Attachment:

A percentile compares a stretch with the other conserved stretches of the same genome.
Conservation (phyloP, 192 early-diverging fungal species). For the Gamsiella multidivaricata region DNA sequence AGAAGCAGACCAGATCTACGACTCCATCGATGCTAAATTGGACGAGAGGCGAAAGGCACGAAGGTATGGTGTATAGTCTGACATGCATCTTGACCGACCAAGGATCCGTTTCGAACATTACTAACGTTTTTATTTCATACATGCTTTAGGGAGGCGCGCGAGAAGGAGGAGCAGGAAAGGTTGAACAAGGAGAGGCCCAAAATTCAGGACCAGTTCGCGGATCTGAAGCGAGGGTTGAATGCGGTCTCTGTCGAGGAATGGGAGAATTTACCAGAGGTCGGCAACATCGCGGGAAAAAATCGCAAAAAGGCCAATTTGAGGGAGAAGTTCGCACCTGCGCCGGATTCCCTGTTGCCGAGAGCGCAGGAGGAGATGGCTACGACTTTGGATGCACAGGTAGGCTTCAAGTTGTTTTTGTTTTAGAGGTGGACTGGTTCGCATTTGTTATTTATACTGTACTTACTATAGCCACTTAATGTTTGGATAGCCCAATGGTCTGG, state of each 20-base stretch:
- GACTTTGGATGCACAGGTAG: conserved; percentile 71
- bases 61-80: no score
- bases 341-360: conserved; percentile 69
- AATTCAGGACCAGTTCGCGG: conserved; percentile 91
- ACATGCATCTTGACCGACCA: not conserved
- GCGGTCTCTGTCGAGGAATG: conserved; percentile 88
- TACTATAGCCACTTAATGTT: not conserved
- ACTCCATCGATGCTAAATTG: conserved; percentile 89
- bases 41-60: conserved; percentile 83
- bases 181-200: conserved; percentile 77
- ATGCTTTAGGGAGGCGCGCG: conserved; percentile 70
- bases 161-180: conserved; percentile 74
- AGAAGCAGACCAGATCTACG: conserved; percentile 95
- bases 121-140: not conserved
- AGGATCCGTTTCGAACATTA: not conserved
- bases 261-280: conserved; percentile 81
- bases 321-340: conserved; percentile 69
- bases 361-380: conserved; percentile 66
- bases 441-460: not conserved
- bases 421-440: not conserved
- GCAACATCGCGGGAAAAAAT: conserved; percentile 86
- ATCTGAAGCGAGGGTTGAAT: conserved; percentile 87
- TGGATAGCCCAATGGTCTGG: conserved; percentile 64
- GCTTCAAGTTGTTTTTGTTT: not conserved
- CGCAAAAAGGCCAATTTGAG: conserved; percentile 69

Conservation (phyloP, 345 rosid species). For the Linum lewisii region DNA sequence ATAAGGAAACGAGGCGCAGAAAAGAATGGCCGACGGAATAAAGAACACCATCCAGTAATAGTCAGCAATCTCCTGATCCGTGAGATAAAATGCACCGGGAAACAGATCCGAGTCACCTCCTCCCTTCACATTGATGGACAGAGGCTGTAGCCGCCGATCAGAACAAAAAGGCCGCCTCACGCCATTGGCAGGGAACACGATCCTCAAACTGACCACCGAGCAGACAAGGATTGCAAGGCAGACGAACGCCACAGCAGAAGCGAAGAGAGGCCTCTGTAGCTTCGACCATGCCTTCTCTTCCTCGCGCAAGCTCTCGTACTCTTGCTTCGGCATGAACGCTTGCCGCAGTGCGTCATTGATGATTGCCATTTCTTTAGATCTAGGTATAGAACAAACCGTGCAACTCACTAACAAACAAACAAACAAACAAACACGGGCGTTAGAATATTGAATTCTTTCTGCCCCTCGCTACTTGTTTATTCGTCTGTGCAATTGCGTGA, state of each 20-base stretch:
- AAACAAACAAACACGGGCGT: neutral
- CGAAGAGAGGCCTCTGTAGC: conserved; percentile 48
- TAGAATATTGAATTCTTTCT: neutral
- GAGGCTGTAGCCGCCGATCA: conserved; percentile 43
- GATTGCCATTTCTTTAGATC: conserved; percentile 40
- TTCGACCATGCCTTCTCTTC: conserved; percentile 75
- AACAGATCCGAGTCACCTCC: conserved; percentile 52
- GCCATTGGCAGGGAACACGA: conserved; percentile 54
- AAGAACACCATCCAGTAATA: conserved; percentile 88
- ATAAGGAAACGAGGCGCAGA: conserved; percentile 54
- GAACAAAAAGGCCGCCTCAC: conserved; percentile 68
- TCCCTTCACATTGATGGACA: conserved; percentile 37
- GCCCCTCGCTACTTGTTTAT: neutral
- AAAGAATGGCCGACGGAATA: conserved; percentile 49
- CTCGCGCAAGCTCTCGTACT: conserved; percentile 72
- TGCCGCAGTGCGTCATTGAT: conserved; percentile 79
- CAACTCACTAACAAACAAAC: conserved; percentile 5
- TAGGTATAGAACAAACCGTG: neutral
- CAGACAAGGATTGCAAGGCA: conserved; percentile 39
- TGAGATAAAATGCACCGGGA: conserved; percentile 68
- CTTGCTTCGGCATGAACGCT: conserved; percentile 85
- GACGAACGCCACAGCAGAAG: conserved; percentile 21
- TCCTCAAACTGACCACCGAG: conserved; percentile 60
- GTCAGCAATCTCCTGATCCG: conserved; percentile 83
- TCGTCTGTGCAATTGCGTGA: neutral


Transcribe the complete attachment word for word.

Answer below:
A percentile compares a stretch with the other conserved stretches of the same genome.
Conservation (phyloP, 192 early-diverging fungal species). For the Gamsiella multidivaricata region DNA sequence AGAAGCAGACCAGATCTACGACTCCATCGATGCTAAATTGGACGAGAGGCGAAAGGCACGAAGGTATGGTGTATAGTCTGACATGCATCTTGACCGACCAAGGATCCGTTTCGAACATTACTAACGTTTTTATTTCATACATGCTTTAGGGAGGCGCGCGAGAAGGAGGAGCAGGAAAGGTTGAACAAGGAGAGGCCCAAAATTCAGGACCAGTTCGCGGATCTGAAGCGAGGGTTGAATGCGGTCTCTGTCGAGGAATGGGAGAATTTACCAGAGGTCGGCAACATCGCGGGAAAAAATCGCAAAAAGGCCAATTTGAGGGAGAAGTTCGCACCTGCGCCGGATTCCCTGTTGCCGAGAGCGCAGGAGGAGATGGCTACGACTTTGGATGCACAGGTAGGCTTCAAGTTGTTTTTGTTTTAGAGGTGGACTGGTTCGCATTTGTTATTTATACTGTACTTACTATAGCCACTTAATGTTTGGATAGCCCAATGGTCTGG, state of each 20-base stretch:
- GACTTTGGATGCACAGGTAG: conserved; percentile 71
- bases 61-80: no score
- bases 341-360: conserved; percentile 69
- AATTCAGGACCAGTTCGCGG: conserved; percentile 91
- ACATGCATCTTGACCGACCA: not conserved
- GCGGTCTCTGTCGAGGAATG: conserved; percentile 88
- TACTATAGCCACTTAATGTT: not conserved
- ACTCCATCGATGCTAAATTG: conserved; percentile 89
- bases 41-60: conserved; percentile 83
- bases 181-200: conserved; percentile 77
- ATGCTTTAGGGAGGCGCGCG: conserved; percentile 70
- bases 161-180: conserved; percentile 74
- AGAAGCAGACCAGATCTACG: conserved; percentile 95
- bases 121-140: not conserved
- AGGATCCGTTTCGAACATTA: not conserved
- bases 261-280: conserved; percentile 81
- bases 321-340: conserved; percentile 69
- bases 361-380: conserved; percentile 66
- bases 441-460: not conserved
- bases 421-440: not conserved
- GCAACATCGCGGGAAAAAAT: conserved; percentile 86
- ATCTGAAGCGAGGGTTGAAT: conserved; percentile 87
- TGGATAGCCCAATGGTCTGG: conserved; percentile 64
- GCTTCAAGTTGTTTTTGTTT: not conserved
- CGCAAAAAGGCCAATTTGAG: conserved; percentile 69

Conservation (phyloP, 345 rosid species). For the Linum lewisii region DNA sequence ATAAGGAAACGAGGCGCAGAAAAGAATGGCCGACGGAATAAAGAACACCATCCAGTAATAGTCAGCAATCTCCTGATCCGTGAGATAAAATGCACCGGGAAACAGATCCGAGTCACCTCCTCCCTTCACATTGATGGACAGAGGCTGTAGCCGCCGATCAGAACAAAAAGGCCGCCTCACGCCATTGGCAGGGAACACGATCCTCAAACTGACCACCGAGCAGACAAGGATTGCAAGGCAGACGAACGCCACAGCAGAAGCGAAGAGAGGCCTCTGTAGCTTCGACCATGCCTTCTCTTCCTCGCGCAAGCTCTCGTACTCTTGCTTCGGCATGAACGCTTGCCGCAGTGCGTCATTGATGATTGCCATTTCTTTAGATCTAGGTATAGAACAAACCGTGCAACTCACTAACAAACAAACAAACAAACAAACACGGGCGTTAGAATATTGAATTCTTTCTGCCCCTCGCTACTTGTTTATTCGTCTGTGCAATTGCGTGA, state of each 20-base stretch:
- AAACAAACAAACACGGGCGT: neutral
- CGAAGAGAGGCCTCTGTAGC: conserved; percentile 48
- TAGAATATTGAATTCTTTCT: neutral
- GAGGCTGTAGCCGCCGATCA: conserved; percentile 43
- GATTGCCATTTCTTTAGATC: conserved; percentile 40
- TTCGACCATGCCTTCTCTTC: conserved; percentile 75
- AACAGATCCGAGTCACCTCC: conserved; percentile 52
- GCCATTGGCAGGGAACACGA: conserved; percentile 54
- AAGAACACCATCCAGTAATA: conserved; percentile 88
- ATAAGGAAACGAGGCGCAGA: conserved; percentile 54
- GAACAAAAAGGCCGCCTCAC: conserved; percentile 68
- TCCCTTCACATTGATGGACA: conserved; percentile 37
- GCCCCTCGCTACTTGTTTAT: neutral
- AAAGAATGGCCGACGGAATA: conserved; percentile 49
- CTCGCGCAAGCTCTCGTACT: conserved; percentile 72
- TGCCGCAGTGCGTCATTGAT: conserved; percentile 79
- CAACTCACTAACAAACAAAC: conserved; percentile 5
- TAGGTATAGAACAAACCGTG: neutral
- CAGACAAGGATTGCAAGGCA: conserved; percentile 39
- TGAGATAAAATGCACCGGGA: conserved; percentile 68
- CTTGCTTCGGCATGAACGCT: conserved; percentile 85
- GACGAACGCCACAGCAGAAG: conserved; percentile 21
- TCCTCAAACTGACCACCGAG: conserved; percentile 60
- GTCAGCAATCTCCTGATCCG: conserved; percentile 83
- TCGTCTGTGCAATTGCGTGA: neutral